Advice

Only Bet On Proven Horses

(Last Updated On: November 23, 2013)

Betting is all about assessing risk. When we bet on a horse to win we are looking at the chance it has of winning compared to the odds available and determining whether the risk is worthwhile. By placing the bet we have decided that the risk is acceptable to us.

So far so good. But…

Are you taking risk where you don’t need to?

We want to make sure that when we place a bet we have as much as possible on our side.

One of the best ways to do this is to see whether a horse has achieved what we want it to achieve today, in the past.

If it hasn’t then why would expect it to achieve it in todays race?

We shouldn’t.

Let’s look at this broken down step-by-step.

In its simplest form if the ground is soft then we want the horse to perform well on soft ground. So we go into the form and look at previous races to discover that this runner has never run a good race on soft ground.

It has instantly become a significantly worse bet than before we knew that.

Of course, we’re going to miss out on the odd winner but… we’re going to ultimately be saving ourselves a lot of money by not betting on a horse to do something that it’s never done before.

If we take some of the main preferences of a horses performance:

  • Going Preference
  • Distance Preference
  • Class Ability
  • Weight

Of course we can delve into these as much as we want but by looking to see if the horse has performed well under these conditions before can make a big difference to the speed of our form reading.

Open up whichever website you use to analyse form and make a note of the going, distance, class and horses weight in todays race. We are simply going to make a note of whether a horse has performed well under similar conditions before by giving them two points if they won and one point if they were competitive.

Competitive is going to be determined as being within two lengths of the winner on flat races and 3 lengths over the jumps.

If we take the race below as an example:

Only Bet On Proven Horses 1

For each of our four preferences we have:

  • Going – Good To Soft
  • Distance – 2m 1f
  • Class – 2

Starting with the first horse, Drumshambo, we open up their form to see…

Only Bet On Proven Horses 2

 

Starting with the going we can see that this horse won a race on Good To Soft going last time out, so that’s two points.

Moving on to Distance, the last race was 17 furlongs (which is 2 miles 1 furlong) and as we already know the horse was a winner. That’s another two points.

Looking at the class, this race is a class 2 and we want the horse to have competed at this level or better in the bast and, once again, the last race that it won was a class one race. So the runner gets another two points.

Finally we move onto the weight. Today the runner is carrying 11 stone 12 pounds and in December last year this runner won three races carrying the same weight for another two points.

We can now see that this horse has performed very well under very similar conditions in the past and so is likely to be a very strong contender.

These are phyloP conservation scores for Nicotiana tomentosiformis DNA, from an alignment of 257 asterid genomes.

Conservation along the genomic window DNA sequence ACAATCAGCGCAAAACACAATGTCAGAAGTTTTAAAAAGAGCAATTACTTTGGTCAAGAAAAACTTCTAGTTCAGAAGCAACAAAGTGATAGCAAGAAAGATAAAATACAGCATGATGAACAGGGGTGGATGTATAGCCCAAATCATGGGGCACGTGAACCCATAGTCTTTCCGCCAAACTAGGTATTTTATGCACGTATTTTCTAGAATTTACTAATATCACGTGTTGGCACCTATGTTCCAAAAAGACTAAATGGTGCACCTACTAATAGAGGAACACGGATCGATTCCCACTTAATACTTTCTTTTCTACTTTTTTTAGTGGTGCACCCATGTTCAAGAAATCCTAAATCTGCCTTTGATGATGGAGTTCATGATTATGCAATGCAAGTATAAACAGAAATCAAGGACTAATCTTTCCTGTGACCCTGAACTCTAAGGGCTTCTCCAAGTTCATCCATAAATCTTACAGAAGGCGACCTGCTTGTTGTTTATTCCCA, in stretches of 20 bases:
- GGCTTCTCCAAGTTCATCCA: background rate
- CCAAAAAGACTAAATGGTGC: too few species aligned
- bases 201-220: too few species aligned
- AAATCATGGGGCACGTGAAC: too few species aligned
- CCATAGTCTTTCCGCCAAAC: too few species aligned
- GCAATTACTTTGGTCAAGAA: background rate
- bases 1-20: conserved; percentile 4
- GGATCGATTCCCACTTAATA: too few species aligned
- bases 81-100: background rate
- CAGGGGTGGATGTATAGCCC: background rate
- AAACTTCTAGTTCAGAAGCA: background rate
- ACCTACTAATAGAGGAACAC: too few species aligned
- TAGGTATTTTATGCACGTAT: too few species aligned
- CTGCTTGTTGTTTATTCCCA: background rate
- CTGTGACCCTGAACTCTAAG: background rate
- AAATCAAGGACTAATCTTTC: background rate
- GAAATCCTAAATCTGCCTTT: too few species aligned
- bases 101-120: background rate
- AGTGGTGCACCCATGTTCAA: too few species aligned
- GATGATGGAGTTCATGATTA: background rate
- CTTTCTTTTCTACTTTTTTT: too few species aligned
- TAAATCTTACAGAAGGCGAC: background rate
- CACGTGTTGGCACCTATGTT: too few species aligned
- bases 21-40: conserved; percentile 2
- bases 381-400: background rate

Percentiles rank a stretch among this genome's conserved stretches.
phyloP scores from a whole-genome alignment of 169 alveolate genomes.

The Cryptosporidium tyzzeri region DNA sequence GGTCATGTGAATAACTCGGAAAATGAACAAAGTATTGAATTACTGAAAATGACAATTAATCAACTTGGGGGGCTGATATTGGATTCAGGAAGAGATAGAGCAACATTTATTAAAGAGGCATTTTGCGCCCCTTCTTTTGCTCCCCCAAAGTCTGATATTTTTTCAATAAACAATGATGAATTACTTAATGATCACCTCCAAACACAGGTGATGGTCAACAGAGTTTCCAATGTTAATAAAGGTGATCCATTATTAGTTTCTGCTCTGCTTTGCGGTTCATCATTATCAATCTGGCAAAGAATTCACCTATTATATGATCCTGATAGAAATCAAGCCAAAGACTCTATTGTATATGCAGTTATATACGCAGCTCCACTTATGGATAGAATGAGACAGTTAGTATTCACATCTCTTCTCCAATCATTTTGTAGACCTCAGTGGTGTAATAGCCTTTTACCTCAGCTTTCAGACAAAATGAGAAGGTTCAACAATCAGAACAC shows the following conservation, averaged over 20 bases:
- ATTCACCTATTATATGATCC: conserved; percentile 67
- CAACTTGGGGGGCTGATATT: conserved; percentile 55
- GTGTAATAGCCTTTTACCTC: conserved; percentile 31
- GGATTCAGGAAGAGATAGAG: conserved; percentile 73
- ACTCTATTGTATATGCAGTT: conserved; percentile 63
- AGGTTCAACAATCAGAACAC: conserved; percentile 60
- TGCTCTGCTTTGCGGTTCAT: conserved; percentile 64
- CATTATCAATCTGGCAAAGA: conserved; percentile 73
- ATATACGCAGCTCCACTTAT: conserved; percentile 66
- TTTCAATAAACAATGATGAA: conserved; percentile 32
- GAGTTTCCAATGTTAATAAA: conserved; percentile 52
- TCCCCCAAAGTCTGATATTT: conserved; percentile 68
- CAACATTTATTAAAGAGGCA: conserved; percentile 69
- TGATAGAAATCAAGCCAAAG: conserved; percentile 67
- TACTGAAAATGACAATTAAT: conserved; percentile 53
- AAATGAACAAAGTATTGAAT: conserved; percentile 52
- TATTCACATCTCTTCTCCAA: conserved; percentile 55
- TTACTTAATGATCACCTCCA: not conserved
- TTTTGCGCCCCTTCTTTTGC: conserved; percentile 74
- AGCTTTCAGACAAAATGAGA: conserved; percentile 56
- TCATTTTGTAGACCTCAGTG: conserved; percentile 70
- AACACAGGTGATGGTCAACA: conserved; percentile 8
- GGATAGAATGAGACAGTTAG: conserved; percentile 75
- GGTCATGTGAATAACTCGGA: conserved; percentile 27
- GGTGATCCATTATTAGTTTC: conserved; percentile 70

Now you repeat this process for every runner in the race to see what his competition is going to be like!

Is it possible to dig further into form reading? Of course.

Is it possible to make this more complicated and add other factors? Of course.

Will this improve your betting and speed of form reading almost instantly? Absolutely.

I’m not saying that this is the only way to read form, and I’m not saying it’s the most advanced method. But if you remember the rule:

“Only bet on a horse if they have already achieved in the past what you want them to achieve today”

And then you apply the technique shown in this post, you will find that you are shortlisting horses that have a very strong chance of winning a race in a very short period of time.

 

Michael Wilding

Michael started the Race Advisor in 2009 to help bettors become long-term profitable. After writing hundreds of articles I started to build software that contained my personal ratings. The Race Advisor has more factors for UK horse racing than any other site, and we pride ourselves on creating tools and strategies that are unique, and allow you to make a long-term profit without the need for tipsters. You can also check out my personal blog or my personal Instagram account.

5 Comments

  1. The geegeez.com racecards give you a handle on 3 out of 4 of your categories. They are great for compiling a shortlist of horse of interest for a more detailed analysis.

  2. Good advice. Regarding weight, however, would it not be better to look at the horse’s official rating rather than actual weight carried? An improving horse is bound to go up in weight if staying in the same grade and so fail to receive weight points. If it moves up in grade it will fail to receive class points but may well receive weight points. What are your thoughts about this?

    1. No, as my dad taught me, “big weight slows good horses, but a low weight will not make a poor horse run faster” Always necessary to ensure a horse can carry the weight by having done so in the past.

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